Outside of the forest system, Compsilura attacks two economically important pests on cabbage, the cabbage looper, Trichoplusia ni (Hübner), and the imported cabbageworm, Pieris rapae L. In Minnesota, Compsilura first appeared in the cabbage system in 1994, and has persisted with parasitism in the cabbage looper and imported cabbageworm reaching 11.0 and 28.0%, respectively. Examples of other pests attacked by Compsilura include the fall cankerwormon elm trees; cranberry fruitworm, Acrobasis vaccinii Riley on blueberries; and Heliothis species on sunflower. Due to the broad host range of Compsilura, there are likely many other pest insects being attacked. Compsilura appears to be compatible with integrated pest management (i.e., the use of multiple management tactics to suppress a pest population to tolerable levels). Adult Compsilura are relatively tolerant to synthetic insecticides such as carbaryl (carbamate) and permethrin (pyrethroid). However, organophosphates are relatively toxic to Compsilura. Compsilura also shows a degree of tolerance to pathogens such as Bacillus thuringiensis Berliner (Bt) and nuclear polyhedrosis virus (NPV). Finally, Compsilura is generally tolerant of other parasitoid species occurring in the same host. The tolerance of interspecific competition within a host may be due to Compsilura occupying a separate niche from most other parasitoids.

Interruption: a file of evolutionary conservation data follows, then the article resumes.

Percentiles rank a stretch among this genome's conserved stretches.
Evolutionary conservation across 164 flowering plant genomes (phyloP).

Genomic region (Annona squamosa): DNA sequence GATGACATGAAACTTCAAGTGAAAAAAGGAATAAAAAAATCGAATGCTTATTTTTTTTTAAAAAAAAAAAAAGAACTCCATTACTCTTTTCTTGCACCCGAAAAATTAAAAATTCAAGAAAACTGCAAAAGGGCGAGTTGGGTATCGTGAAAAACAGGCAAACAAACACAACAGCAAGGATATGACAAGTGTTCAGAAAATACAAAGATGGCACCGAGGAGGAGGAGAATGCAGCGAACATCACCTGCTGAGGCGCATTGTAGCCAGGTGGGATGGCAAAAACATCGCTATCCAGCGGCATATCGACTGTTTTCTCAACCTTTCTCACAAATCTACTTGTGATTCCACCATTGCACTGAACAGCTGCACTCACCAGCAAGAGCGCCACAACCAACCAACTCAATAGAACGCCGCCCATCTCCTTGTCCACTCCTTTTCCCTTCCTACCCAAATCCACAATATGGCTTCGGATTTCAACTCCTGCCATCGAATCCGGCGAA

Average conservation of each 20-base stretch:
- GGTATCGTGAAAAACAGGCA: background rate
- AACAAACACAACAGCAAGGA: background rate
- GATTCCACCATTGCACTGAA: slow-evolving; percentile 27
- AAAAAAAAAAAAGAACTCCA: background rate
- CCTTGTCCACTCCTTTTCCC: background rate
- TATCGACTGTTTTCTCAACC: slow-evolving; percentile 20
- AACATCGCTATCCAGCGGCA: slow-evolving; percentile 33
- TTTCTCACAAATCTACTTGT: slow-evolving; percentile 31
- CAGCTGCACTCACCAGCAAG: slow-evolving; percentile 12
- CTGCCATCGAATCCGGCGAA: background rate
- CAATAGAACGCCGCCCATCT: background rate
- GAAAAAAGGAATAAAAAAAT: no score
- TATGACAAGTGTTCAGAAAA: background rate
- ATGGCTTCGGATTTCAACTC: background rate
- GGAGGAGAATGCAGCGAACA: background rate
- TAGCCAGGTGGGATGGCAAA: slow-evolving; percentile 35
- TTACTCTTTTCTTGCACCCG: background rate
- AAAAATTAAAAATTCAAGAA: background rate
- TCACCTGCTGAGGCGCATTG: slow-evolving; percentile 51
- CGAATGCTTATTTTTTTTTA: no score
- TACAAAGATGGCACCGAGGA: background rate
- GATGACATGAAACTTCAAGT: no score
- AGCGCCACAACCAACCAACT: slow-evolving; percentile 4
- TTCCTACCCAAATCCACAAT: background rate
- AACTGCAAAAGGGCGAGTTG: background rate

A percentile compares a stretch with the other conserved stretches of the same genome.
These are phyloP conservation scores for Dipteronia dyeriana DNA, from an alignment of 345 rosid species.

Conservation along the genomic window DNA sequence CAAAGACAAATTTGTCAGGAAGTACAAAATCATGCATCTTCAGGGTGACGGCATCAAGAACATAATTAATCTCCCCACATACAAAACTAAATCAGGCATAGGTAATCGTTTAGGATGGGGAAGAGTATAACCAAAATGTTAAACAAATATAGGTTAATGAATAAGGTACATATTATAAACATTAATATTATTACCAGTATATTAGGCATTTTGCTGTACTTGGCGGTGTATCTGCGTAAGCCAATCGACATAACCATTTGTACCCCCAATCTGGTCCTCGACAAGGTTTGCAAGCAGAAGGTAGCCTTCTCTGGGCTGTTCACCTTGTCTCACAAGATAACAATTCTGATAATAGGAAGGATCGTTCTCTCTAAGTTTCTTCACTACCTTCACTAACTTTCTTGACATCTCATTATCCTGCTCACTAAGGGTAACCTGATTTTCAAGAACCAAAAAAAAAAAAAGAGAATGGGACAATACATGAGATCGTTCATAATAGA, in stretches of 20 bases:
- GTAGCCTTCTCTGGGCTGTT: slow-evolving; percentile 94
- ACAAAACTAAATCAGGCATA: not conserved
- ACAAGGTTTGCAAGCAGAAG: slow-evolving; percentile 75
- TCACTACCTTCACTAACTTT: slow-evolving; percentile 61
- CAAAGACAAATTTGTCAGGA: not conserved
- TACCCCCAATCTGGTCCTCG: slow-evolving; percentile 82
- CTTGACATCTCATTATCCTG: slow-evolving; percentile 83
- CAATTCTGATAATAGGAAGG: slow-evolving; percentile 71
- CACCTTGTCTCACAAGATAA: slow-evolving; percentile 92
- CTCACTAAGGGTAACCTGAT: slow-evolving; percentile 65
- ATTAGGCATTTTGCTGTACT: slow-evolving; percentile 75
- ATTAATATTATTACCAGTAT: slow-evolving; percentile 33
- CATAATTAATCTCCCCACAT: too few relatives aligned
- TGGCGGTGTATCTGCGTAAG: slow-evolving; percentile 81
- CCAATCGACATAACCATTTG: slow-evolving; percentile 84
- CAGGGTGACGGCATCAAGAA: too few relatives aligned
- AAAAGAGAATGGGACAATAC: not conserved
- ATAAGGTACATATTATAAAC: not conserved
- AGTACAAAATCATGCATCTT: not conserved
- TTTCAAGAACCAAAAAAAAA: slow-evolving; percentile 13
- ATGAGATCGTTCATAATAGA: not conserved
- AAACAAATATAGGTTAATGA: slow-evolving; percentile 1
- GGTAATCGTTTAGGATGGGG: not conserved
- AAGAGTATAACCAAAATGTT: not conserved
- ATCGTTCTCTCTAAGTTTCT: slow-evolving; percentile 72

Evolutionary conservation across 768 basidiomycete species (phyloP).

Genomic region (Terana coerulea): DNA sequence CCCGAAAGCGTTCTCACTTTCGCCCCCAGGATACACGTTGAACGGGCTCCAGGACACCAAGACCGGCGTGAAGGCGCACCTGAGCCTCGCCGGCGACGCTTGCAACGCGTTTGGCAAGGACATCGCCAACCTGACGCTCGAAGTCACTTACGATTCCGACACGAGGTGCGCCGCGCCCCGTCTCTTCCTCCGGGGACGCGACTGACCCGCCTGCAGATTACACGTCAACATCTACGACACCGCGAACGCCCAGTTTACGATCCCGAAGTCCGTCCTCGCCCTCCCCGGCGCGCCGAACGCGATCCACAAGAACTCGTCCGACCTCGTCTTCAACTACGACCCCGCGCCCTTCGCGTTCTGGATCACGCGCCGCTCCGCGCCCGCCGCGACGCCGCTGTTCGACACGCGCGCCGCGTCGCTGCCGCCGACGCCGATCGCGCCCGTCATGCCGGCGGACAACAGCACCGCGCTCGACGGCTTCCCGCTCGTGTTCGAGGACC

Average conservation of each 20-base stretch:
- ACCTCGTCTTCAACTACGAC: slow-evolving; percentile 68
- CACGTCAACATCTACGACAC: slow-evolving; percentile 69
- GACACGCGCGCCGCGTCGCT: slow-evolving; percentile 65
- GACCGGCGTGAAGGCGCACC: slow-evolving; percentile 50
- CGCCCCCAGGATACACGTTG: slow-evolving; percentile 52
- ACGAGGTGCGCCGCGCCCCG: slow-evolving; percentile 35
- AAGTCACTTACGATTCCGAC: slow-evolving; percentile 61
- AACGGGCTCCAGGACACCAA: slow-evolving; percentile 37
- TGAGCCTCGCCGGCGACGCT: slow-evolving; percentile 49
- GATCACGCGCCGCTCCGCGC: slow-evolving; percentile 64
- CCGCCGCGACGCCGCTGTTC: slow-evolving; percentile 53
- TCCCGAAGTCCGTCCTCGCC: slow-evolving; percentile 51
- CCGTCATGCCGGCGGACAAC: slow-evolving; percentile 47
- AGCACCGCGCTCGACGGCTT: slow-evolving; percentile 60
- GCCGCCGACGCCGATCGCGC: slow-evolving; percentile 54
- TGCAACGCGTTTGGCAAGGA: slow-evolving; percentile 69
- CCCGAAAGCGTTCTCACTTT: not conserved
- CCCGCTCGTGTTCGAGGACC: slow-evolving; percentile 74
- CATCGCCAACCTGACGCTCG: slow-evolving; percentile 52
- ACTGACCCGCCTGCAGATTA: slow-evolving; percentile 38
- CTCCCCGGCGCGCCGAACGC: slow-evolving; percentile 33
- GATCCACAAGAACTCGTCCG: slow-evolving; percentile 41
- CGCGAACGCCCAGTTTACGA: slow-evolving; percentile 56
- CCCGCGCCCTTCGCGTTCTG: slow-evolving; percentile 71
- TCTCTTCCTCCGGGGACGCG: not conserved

Compsilura inhabits the midgut of the host, whereas many other parasitoid species inhabit the body cavity of the host. For example, Compsilura often emerged successfully from hosts that were also parasitized by another tachinid, Epicampocera succincta (Meigen), or the braconid, Cotesia glomerata (L.). However, this interspecific competition did result in adult Compsilura with smaller body sizes.
Impacts on Non-Pest Insects